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Unlocking Grey Literature

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Diane Bell City, University of London, Aliss masterclass August 2018

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Unlocking Grey Literature

  1. 1. Unlocking grey literature Diane Bell Research Librarian City, University of London Presentation at ALISS event, Aston University, 2018.
  2. 2. What we will cover today ■What is grey literature? ■Why use grey literature? ■Search engines/ open access repositories. ■Finding theses and dissertations. ■Social sciences / government publications. ■Opportunity for hands on practice. www.city.ac.uk/library
  3. 3. Grey literature Library guide https://libguides.city.ac.uk/grey
  4. 4. What is grey literature? ■ Grey literature is semi or unpublished information not produced by commercial publishers. For example research reports, working papers, conference proceedings, theses, preprints, white papers, government, academic, business and industry reports (University of Leeds). Examples at: GreyNet.org ■ There is some debate about how to define it and what it includes. ■ May be open access but some grey literature as not published by mainstream publishers can be hard to track down. ■ It has not necessarily been peer-reviewed so you may wish to evaluate the quality of it. ■ Search engines and interfaces may vary in quality and performance.
  5. 5. Why use grey literature? ■Some material such as research reports may only be available as grey literature. ■ Source of preliminary data (e.g. statistics). ■ Quickly produced and disseminated. ■ Could include qualitative information such as viewpoints of individuals such as patients. ■ More likely to be industry or sector focussed. ■ Balanced viewpoint? – may include negative results ■Can offer coverage of special interest topics and expand your literature search. ■May be open access and international.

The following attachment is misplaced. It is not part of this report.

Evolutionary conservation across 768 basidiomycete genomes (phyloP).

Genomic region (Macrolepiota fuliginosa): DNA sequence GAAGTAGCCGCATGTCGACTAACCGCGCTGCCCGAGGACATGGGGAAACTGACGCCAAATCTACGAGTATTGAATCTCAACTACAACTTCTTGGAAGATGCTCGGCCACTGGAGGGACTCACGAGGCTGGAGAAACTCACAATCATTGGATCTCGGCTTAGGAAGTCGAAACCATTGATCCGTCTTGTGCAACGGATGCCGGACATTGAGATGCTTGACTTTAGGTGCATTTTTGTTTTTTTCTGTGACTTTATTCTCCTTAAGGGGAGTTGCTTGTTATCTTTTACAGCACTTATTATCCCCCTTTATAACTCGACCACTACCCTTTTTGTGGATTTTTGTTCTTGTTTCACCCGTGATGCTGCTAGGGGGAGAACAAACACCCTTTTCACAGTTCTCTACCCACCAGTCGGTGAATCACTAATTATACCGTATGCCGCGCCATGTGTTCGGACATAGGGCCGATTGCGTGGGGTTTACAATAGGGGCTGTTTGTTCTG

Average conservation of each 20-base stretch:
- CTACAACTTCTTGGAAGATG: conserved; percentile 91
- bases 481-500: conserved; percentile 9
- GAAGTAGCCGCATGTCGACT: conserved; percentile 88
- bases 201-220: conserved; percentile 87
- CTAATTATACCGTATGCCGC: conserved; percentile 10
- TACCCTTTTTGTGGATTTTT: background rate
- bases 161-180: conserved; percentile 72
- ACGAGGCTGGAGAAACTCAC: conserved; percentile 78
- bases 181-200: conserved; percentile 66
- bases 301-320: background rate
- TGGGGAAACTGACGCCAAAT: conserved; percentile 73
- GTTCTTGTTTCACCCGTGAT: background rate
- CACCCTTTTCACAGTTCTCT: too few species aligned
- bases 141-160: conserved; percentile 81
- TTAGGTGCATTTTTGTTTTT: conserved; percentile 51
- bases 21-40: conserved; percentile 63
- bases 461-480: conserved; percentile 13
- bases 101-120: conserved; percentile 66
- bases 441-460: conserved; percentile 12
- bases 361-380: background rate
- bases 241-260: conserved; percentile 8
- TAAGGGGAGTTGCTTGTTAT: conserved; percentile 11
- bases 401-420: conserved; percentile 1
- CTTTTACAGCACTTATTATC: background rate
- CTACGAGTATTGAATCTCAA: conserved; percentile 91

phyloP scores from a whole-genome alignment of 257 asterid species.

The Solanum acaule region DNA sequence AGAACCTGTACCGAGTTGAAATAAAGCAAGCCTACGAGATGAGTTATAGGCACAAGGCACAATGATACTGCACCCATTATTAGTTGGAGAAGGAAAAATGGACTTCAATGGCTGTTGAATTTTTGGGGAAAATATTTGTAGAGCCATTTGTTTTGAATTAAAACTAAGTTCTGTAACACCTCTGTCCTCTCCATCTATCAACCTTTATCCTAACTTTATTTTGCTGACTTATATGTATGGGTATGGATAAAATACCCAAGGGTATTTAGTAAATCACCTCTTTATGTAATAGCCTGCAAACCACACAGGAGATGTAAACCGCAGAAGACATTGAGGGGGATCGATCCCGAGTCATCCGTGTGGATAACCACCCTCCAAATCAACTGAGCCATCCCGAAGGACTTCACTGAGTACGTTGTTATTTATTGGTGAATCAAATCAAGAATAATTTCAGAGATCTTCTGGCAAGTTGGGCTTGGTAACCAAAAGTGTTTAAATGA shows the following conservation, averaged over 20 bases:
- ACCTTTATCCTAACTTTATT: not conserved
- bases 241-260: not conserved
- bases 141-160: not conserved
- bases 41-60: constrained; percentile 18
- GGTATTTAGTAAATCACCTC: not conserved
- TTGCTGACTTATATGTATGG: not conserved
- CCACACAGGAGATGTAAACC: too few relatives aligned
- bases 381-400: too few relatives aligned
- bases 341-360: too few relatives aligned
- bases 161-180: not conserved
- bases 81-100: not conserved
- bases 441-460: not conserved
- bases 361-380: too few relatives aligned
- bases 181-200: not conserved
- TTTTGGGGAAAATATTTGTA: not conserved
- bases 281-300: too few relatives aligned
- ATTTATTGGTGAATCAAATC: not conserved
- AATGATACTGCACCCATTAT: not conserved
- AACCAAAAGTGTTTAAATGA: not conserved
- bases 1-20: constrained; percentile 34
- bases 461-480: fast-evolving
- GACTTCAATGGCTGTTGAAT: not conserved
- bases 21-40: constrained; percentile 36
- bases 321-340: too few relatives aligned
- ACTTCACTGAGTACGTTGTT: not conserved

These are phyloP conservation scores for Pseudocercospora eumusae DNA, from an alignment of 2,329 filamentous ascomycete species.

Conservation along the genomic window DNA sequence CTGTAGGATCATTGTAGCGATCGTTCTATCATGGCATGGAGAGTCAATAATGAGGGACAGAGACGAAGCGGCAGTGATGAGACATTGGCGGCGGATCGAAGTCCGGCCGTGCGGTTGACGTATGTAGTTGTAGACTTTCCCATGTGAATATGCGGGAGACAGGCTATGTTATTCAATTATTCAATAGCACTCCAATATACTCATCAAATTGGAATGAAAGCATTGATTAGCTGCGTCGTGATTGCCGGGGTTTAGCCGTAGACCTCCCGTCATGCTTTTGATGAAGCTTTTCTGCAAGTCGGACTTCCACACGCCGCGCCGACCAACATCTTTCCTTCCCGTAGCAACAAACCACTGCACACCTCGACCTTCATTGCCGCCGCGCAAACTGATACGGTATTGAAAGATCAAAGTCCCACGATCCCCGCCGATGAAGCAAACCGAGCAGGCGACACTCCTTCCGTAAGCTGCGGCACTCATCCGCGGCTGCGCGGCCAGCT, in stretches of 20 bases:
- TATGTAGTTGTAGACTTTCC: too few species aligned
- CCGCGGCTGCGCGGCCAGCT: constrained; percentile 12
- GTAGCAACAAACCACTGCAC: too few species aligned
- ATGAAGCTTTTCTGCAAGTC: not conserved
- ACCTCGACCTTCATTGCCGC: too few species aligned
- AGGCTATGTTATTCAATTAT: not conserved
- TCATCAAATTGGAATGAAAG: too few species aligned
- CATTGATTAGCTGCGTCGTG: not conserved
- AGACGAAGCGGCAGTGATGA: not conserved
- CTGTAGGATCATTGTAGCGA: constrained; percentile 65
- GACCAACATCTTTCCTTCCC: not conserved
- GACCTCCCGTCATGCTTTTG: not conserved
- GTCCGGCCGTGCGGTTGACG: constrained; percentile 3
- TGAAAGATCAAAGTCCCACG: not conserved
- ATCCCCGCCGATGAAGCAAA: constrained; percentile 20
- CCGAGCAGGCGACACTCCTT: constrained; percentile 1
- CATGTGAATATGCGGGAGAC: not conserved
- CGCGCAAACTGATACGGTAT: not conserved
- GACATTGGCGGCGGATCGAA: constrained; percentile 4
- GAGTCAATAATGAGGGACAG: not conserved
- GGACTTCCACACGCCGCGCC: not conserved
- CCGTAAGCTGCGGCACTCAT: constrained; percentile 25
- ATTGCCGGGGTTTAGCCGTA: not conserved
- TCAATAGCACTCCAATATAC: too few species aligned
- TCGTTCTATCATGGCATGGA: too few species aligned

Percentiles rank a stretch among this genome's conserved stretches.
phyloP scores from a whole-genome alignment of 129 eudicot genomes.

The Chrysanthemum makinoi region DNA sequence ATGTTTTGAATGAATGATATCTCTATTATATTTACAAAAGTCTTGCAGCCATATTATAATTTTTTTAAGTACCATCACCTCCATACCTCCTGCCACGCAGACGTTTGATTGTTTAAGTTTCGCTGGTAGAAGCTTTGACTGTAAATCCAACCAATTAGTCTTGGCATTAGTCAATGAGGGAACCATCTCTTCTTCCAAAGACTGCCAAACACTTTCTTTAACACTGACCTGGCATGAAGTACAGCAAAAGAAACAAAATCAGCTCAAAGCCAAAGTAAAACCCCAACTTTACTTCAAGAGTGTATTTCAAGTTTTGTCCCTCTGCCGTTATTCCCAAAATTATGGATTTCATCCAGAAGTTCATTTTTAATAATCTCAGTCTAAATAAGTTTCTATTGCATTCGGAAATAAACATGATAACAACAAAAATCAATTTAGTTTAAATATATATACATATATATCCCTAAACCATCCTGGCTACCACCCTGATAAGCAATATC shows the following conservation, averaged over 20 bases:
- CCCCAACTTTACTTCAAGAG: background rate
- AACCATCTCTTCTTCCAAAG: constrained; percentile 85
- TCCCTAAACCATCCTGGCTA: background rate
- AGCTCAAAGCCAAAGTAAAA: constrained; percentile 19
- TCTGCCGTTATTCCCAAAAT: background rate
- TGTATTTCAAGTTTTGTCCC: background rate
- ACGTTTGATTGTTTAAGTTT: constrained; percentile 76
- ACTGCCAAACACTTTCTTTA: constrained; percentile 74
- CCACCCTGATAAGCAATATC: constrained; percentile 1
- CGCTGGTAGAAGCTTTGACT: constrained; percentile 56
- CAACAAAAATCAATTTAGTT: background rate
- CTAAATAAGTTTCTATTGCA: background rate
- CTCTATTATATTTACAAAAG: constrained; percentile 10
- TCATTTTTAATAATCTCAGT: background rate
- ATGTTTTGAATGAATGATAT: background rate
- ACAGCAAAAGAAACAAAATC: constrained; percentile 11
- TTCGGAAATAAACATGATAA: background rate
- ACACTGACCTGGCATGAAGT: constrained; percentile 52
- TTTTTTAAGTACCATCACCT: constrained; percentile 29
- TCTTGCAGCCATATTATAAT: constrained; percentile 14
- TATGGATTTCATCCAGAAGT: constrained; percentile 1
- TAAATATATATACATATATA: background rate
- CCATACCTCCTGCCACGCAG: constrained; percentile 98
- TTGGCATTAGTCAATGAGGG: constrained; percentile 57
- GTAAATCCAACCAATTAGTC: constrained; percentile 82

6. 6. Some search engines for grey literature ■ BASE: Bielefeld Academic Search Engine- the Advanced Search allows you to search for specific types of grey literature. ■ Google Scholar and Google are useful for locating some reports, technical papers, conference proceedings and working papers. ■ Open Grey- Provides open access to 700,000 bibliographical references of grey literature (papers) produced in Europe. It includes documents from the fields of science, technology, biomedical science, economics, social science and humanities. (Not up to date). ■ Grey Literature Report Public health topics (up to Jan 2017). ■ Online subscription databases such as Web of Science and Scopus allow you to refine or limit your searches to look for specific types of grey literature, such as conference proceedings.
  7. 7. Some search tips ■ AND combines search terms so that each result you retrieve will contain all the keywords you have entered in no particular order. ■ OR retrieves documents where either keyword appears. For example, teenagers or adolescents. OR is used to broaden results. ■ NOT excludes terms. Each search result will exclude any of the terms which follow the word Not. For example, education NOT technology finds results that contain the keyword Education but not technology. ■ “…..” searches for an exact phrase. ■ Wildcard (? #) Use the wildcard to replace a single character in the word (eg. organi?ation, wom#n). ■ Truncation (* $) replaces multiple characters at the end of the word eg. psycholog* ■ Word order?
  8. 8. BASE advanced search
  9. 9. BASE search: Social care and dementia (also links to Google Scholar)